The radiological manifestations of intramuscular haemangiomas in adults: magnetic resonance imaging, computed tomography and ultrasound appearances
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- Griffin, N., Khan, N., Thomas, J.M. et al. Skeletal Radiol (2007) 36: 1051. doi:10.1007/s00256-007-0375-6
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Intramuscular haemangiomas in adults may appear similar to soft tissue sarcomas on imaging. This study evaluates the imaging characteristics of intramuscular haemangiomas on magnetic resonance imaging (MRI), computed tomography (CT) and ultrasound.
Subjects and methods
Retrospective review of medical records, imaging and pathology details of 34 patients presenting with intramuscular haemangiomas was performed. Age of patient, size, site of lesion and type of imaging was recorded. Lesions were evaluated for calcification, presence of fat, outline, texture, vascularity, enhancement and involvement of local structures.
There were 12 male and 22 female patients aged between 9 years and 90 years (mean 39 years). Twenty-two lesions involved muscles of the extremities and 12 involved muscles of the trunk. Mean duration of the lesions was long: 59.3 months (range 3–240 months), with an average size of 7.5 cm (1.5–15 cm). Imaging comprised 27 MR studies, seven CT scans, 19 ultrasounds, and eight plain films. All lesions were well defined, lobulated and heterogeneous. None showed local invasion. On MRI and CT, 93–100% showed the presence of fat and 100% showed vascular channels and enhancement on MRI, CT and ultrasound. Phleboliths were seen on four plain films (50%) and on the corresponding MR images. On MRI, 70% of lesions had mildly hyperintense signal on T1-weighted sequences and 96% had hyperintense signal on T2-weighted sequences (relative to skeletal muscle). Histopathology confirmed diagnosis in all cases, showing the presence of fat, medium/large vessels and skeletal muscle.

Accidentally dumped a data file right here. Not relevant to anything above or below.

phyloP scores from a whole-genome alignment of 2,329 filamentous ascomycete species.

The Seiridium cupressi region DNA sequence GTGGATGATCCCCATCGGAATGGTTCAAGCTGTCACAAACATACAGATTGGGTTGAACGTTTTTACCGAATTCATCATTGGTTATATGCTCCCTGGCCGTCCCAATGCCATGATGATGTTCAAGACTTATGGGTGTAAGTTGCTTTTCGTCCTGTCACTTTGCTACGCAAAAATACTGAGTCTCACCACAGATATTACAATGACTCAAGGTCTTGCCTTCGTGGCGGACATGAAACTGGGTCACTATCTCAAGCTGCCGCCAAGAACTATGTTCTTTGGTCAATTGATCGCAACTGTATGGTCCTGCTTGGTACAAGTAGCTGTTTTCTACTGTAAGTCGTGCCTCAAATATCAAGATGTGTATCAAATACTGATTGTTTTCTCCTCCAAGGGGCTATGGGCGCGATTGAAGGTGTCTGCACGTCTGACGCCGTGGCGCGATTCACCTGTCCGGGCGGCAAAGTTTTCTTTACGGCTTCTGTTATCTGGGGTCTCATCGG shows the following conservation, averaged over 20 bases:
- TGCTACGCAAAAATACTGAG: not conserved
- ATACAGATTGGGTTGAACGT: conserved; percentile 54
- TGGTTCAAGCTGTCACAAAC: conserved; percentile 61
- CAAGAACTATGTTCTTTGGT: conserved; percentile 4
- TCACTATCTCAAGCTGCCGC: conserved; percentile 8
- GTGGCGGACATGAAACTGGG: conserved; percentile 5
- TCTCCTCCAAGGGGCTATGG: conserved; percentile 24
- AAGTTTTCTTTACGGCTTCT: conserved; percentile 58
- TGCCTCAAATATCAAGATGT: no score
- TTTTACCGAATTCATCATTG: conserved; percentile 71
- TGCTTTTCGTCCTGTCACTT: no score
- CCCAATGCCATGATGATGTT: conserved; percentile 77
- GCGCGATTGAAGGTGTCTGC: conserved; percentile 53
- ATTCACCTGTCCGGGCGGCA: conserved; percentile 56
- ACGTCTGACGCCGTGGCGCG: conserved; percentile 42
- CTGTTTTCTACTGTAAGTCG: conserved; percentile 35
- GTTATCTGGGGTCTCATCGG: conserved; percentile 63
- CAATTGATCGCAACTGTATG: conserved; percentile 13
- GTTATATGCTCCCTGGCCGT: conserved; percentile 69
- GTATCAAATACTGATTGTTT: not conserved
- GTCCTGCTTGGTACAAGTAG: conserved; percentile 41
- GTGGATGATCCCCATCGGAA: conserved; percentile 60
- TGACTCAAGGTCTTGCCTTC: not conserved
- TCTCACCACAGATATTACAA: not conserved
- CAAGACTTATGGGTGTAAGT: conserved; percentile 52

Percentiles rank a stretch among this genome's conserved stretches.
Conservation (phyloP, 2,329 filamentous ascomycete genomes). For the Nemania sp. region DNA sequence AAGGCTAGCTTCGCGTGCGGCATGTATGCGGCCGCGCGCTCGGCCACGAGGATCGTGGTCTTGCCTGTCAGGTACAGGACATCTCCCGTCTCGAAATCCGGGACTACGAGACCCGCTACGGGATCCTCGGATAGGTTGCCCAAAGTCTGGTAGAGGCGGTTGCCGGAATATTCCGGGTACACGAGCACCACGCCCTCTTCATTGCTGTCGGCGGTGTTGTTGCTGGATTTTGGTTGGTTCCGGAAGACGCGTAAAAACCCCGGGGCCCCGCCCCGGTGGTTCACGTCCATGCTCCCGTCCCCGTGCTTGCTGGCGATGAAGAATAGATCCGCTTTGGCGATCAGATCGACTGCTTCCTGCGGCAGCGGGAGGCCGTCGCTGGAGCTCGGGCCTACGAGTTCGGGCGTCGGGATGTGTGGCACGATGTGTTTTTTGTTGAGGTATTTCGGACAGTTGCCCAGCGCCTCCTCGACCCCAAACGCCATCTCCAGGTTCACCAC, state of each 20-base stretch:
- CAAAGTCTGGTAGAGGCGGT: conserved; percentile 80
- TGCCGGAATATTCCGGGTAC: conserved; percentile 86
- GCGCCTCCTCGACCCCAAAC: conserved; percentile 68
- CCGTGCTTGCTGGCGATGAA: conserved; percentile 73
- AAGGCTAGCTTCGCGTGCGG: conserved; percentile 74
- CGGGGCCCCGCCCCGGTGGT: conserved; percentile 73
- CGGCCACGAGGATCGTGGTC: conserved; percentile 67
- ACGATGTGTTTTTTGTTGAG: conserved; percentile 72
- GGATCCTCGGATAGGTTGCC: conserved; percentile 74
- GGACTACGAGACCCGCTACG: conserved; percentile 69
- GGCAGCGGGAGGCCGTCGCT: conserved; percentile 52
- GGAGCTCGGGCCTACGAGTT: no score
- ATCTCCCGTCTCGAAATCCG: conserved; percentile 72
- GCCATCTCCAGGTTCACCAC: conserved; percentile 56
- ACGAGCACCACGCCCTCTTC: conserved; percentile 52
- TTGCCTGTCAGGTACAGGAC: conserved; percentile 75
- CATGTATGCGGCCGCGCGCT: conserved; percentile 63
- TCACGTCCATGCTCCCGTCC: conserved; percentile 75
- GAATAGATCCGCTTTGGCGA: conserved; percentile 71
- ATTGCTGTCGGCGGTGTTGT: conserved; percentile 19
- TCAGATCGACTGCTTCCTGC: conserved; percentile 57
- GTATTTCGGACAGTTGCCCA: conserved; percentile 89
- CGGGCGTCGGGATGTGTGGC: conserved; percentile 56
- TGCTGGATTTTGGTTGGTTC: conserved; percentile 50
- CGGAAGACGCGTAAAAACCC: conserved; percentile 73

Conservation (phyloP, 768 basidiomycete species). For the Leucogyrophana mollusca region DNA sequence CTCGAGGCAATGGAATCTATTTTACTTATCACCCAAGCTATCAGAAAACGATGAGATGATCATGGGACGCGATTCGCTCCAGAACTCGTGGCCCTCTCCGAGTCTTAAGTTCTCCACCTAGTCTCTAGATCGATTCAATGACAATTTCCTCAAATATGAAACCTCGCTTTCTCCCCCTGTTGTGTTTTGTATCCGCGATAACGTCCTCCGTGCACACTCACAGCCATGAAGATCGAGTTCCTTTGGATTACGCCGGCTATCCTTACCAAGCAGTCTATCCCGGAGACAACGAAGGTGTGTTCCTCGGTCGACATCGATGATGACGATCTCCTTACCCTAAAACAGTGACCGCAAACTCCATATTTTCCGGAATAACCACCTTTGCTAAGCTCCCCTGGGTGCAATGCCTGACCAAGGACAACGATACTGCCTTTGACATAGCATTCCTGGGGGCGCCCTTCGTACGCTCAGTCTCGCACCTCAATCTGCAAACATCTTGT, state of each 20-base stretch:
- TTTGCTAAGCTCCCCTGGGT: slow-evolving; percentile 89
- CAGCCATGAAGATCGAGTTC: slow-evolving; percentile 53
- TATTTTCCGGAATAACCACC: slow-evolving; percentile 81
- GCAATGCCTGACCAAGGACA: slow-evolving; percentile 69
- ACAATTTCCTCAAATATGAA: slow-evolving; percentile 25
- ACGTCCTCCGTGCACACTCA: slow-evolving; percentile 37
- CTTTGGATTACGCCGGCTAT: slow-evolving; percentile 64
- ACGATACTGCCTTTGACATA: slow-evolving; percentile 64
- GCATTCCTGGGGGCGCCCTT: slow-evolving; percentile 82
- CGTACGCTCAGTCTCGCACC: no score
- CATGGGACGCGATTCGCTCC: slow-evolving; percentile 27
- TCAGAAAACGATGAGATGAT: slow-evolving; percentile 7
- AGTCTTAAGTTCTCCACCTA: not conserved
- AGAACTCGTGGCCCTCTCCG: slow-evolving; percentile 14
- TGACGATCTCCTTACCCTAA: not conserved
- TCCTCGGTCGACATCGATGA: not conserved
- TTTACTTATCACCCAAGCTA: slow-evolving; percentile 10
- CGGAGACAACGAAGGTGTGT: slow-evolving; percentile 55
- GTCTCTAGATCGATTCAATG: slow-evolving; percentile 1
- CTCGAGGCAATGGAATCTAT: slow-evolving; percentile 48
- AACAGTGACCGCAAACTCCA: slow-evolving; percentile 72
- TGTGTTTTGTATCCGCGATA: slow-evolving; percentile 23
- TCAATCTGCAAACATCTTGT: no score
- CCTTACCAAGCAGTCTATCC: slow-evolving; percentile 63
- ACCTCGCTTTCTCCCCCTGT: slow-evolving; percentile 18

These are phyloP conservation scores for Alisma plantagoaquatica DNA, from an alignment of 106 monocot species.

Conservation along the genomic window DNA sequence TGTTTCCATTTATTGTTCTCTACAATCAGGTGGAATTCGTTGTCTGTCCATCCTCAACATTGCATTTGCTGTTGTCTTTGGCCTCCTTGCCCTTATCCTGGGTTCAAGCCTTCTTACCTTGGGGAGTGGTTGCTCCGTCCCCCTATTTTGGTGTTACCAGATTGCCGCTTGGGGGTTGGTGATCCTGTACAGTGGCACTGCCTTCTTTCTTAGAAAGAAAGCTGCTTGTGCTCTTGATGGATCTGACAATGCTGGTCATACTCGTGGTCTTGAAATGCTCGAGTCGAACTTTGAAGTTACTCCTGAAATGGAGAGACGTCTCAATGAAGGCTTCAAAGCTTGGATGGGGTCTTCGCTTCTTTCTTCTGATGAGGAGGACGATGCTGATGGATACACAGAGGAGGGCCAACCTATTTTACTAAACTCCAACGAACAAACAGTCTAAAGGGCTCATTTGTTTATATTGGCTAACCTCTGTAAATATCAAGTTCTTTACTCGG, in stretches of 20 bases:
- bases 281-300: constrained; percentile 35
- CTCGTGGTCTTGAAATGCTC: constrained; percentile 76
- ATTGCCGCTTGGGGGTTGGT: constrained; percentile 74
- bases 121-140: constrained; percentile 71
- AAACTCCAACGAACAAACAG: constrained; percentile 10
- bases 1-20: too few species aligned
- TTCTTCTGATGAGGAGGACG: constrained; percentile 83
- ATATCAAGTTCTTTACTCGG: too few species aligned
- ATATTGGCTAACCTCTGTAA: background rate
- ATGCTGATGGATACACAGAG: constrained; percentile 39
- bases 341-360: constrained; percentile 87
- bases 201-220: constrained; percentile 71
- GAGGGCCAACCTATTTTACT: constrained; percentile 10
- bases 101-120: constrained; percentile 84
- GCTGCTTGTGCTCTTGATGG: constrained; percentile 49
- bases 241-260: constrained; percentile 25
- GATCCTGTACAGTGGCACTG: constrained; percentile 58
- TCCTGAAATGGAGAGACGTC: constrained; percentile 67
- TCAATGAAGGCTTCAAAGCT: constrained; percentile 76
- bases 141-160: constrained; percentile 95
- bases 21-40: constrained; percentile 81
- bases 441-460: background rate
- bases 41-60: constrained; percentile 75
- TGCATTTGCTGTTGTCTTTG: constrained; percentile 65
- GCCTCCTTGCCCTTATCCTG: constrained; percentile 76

Intramuscular haemangiomas have characteristic appearances on MRI, CT and ultrasound. Long history, presence of fat, calcification and internal vessels should alert the radiologist to this diagnosis prior to biopsy.